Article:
He Didn't Build a Clock
Many readers are noting that fact—it wasn’t technically a homemade clock—in response to the news that Ahmed Mohamed is moving to Qatar, where he was awarded a full scholarship from the Qatar Foundation to “follow their aspirations in education while fostering a culture of innovation and creativity.” As one reader puts it:
The kid didn’t “make” anything; he just pulled an old clock apart and put the remains in a box and brought it to school.
Bill Maher tackled the homemade clock myth in the segment seen above. A blogger first exposed it a month ago. Ian Tuttle took a shot at analyzing some broader context:
Ahmed’s father, Mohamed Elhassan, is something of a self-appointed Islamic activist. After he debated Koran-burning Florida pastor Terry Jones in 2011, the Washington Post wrote:
Elhassan, a native of the Sudan who is now an American citizen, likes to call himself a sheik. He wears a cleric’s flowing white robes and claims hundreds of followers throughout Egypt, Sudan and in the United States.
But he is unknown as a scholar or holy man in the state he has called home for two decades. Religious leaders in Texas say they have never heard of Elhassan, including the imam at the mosque where he worships. “This so-called leader, we have never heard of this person,” said Imam Zia ul Haque Sheikh, the head of the Islamic Center of Irving. “I believe the whole thing is made up.”
So perhaps everything unfolded exactly as originally reported: Ahmed “built” a clock, he simply wanted to show it off, a teacher panicked. But even to those who think that administrators and/or law enforcement overreacted (which I do), or that Ahmed was victimized by his skin color (which I don’t), the details above suggest legitimate questions. In a saner political culture, those questions would have preceded the creation and propagation of the narrative.
A reader is on the same page:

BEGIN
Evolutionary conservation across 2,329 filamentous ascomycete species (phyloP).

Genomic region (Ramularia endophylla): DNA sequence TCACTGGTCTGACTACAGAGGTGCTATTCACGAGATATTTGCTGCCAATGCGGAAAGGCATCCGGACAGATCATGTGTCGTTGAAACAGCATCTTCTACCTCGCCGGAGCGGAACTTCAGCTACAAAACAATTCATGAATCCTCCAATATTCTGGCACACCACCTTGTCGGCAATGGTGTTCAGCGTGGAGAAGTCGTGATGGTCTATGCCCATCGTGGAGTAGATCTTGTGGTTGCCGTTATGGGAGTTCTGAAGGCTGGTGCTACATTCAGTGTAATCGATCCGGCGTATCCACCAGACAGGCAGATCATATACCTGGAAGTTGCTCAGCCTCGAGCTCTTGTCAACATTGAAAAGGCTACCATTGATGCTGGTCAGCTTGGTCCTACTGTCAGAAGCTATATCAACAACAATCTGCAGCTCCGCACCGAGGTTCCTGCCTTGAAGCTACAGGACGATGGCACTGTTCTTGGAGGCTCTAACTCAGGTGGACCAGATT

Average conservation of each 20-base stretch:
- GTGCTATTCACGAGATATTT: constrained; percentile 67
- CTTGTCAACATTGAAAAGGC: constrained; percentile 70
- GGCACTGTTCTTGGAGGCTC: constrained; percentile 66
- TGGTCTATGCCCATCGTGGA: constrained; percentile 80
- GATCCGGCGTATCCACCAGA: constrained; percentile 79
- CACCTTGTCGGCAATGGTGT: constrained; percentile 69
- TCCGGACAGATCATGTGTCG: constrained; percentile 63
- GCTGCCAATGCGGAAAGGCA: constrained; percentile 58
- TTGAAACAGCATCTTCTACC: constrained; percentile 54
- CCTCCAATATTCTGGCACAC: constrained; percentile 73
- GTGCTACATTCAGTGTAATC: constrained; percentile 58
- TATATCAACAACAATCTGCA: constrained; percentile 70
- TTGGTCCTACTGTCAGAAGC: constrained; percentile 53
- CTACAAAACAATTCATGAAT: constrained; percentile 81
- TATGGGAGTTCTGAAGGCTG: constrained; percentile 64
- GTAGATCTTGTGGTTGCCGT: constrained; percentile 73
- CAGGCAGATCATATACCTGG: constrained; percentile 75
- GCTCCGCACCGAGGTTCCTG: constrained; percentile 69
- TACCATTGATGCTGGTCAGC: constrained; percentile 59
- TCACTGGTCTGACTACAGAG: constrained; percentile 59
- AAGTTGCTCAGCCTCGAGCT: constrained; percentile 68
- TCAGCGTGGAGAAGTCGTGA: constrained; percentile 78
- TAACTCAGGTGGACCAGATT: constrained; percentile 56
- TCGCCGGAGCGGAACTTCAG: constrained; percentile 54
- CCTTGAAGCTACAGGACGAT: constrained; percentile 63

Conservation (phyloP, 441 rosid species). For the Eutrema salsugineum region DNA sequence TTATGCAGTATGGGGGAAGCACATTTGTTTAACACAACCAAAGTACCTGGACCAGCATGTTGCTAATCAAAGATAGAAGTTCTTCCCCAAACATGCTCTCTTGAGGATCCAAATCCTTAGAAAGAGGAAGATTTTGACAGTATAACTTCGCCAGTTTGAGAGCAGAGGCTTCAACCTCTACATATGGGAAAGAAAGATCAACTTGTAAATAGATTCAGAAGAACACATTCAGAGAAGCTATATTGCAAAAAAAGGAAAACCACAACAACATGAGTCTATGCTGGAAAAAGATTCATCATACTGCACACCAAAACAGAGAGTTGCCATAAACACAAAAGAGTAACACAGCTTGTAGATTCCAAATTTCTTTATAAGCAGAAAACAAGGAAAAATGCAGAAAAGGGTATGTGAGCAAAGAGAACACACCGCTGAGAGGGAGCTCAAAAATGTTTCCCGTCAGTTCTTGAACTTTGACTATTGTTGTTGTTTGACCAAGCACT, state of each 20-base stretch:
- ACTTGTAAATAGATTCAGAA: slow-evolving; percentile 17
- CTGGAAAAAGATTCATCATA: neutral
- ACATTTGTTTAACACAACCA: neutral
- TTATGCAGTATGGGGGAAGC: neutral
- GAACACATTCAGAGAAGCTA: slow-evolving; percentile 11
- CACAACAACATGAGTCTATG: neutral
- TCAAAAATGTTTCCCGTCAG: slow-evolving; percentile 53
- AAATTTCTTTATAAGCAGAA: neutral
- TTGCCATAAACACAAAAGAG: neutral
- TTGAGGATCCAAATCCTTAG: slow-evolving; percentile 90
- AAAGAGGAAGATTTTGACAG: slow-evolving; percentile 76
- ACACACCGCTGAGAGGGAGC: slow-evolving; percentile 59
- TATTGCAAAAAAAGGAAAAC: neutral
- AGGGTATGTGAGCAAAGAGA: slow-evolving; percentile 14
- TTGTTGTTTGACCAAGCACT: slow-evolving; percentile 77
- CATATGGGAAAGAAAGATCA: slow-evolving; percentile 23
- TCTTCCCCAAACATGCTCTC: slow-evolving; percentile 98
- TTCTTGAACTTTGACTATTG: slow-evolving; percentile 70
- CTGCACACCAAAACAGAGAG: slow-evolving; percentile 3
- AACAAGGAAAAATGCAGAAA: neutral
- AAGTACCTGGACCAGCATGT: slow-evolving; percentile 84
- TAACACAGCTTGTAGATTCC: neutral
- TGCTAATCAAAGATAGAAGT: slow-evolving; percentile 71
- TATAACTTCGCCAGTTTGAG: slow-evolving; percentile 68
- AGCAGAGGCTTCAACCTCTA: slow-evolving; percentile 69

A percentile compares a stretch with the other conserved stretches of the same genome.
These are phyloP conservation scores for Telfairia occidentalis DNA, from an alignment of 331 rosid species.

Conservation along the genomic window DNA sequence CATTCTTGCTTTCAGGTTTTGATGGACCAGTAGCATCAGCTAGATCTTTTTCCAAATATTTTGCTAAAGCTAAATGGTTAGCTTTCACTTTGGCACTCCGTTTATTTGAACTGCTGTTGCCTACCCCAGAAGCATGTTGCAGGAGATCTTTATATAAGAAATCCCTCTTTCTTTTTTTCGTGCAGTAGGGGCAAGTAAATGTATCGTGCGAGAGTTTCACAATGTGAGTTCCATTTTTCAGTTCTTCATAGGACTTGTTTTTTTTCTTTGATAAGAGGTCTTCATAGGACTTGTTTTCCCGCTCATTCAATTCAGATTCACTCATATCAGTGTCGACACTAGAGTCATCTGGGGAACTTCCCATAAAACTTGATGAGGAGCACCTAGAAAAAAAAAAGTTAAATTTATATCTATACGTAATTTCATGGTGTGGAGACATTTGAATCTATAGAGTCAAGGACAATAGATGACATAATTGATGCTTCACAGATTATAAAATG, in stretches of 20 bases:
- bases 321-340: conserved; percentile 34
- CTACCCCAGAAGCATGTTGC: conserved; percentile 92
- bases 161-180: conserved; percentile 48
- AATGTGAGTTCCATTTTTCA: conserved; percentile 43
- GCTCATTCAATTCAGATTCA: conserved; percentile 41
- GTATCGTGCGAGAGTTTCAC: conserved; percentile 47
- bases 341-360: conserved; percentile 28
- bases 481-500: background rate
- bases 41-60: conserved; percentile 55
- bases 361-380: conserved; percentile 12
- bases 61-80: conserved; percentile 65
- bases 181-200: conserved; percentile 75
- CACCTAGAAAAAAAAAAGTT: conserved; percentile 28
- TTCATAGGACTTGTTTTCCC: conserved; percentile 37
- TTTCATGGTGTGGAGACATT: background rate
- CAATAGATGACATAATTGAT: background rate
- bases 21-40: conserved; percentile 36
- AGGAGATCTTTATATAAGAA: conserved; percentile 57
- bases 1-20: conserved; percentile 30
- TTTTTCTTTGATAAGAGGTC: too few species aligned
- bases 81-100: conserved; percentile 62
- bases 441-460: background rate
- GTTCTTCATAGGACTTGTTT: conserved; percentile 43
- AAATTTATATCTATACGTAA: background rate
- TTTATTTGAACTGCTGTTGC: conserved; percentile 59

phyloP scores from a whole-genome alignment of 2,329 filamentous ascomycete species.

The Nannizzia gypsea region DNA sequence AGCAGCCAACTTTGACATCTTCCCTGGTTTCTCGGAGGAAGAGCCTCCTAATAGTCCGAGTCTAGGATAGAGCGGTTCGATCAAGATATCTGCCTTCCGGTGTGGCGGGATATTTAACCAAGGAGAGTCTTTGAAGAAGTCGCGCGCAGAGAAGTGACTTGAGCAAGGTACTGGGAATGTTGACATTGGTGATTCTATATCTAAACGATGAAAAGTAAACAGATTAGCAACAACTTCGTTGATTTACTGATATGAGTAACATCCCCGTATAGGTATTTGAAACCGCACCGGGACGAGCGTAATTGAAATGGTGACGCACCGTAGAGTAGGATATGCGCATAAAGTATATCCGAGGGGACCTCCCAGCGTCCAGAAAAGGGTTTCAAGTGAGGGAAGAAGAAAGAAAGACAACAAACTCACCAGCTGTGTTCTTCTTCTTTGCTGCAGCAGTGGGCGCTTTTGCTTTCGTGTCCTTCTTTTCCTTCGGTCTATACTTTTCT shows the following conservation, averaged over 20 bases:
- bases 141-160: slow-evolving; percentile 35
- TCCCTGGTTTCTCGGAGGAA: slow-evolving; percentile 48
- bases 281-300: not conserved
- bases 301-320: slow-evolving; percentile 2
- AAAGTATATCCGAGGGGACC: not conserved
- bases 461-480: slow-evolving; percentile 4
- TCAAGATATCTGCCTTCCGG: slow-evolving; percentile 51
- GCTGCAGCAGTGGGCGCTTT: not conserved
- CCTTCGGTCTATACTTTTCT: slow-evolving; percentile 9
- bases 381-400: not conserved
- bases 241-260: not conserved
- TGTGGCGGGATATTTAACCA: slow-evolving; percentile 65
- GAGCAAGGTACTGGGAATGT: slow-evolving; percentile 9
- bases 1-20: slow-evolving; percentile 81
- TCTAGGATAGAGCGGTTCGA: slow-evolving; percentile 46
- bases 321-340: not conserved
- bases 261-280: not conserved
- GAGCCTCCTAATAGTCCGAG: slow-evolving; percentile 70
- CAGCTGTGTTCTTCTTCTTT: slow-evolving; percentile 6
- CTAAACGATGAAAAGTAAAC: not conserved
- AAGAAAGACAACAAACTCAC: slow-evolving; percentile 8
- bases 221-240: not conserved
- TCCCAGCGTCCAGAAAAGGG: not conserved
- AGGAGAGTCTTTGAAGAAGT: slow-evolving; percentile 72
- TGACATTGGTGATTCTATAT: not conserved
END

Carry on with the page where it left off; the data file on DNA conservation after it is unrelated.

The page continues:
I saw a commenter on another thread about this story sarcastically congratulating America for “chasing away a future Nobel Prize winner.” We cherish our tidy little narratives, and the media does a great job of packaging them.
One more reader:
As a Muslim Arab and non-American, I am ashamed of this. The boy deserves support no doubt, but bombarding him with requests and recognition is sending the wrong messages. Giving him full scholarships is nice, but claiming he represents a young innovator speak volumes of the shallow criteria of what defines innovation these days.
Obviously every institution and country are trying to capitalize on his hour of fame to score few PR points. I have seen enormous youth talents go to waste unnoticed in my country and abroad go to waste and none of these m.f. would have bothered to consider their requests for scholarships.
I predict with 50 percent chance that Ahmed (if not all his family) would be running back to America sooner rather than later when they realize that cultural convenience offered by living in Qatar comes with a cost of increased discrimination and disregard for respect, freedom, and human rights.
Here’s how Human Rights Watch summarizes the country:
Unlike most other Gulf states, Qatar has not experienced serious domestic unrest. Yet the human rights climate remains problematic, particularly for the large and growing migrant worker population. Migrants continue to experience serious rights violations, including forced labor and arbitrary restrictions on the right to leave Qatar, which expose them to exploitation and abuse by employers. Qatar’s poor record on freedom of expression declined further with the announcement of a draft cyber crime law.
Email firstname.lastname@example.org if you have anything to add to the story.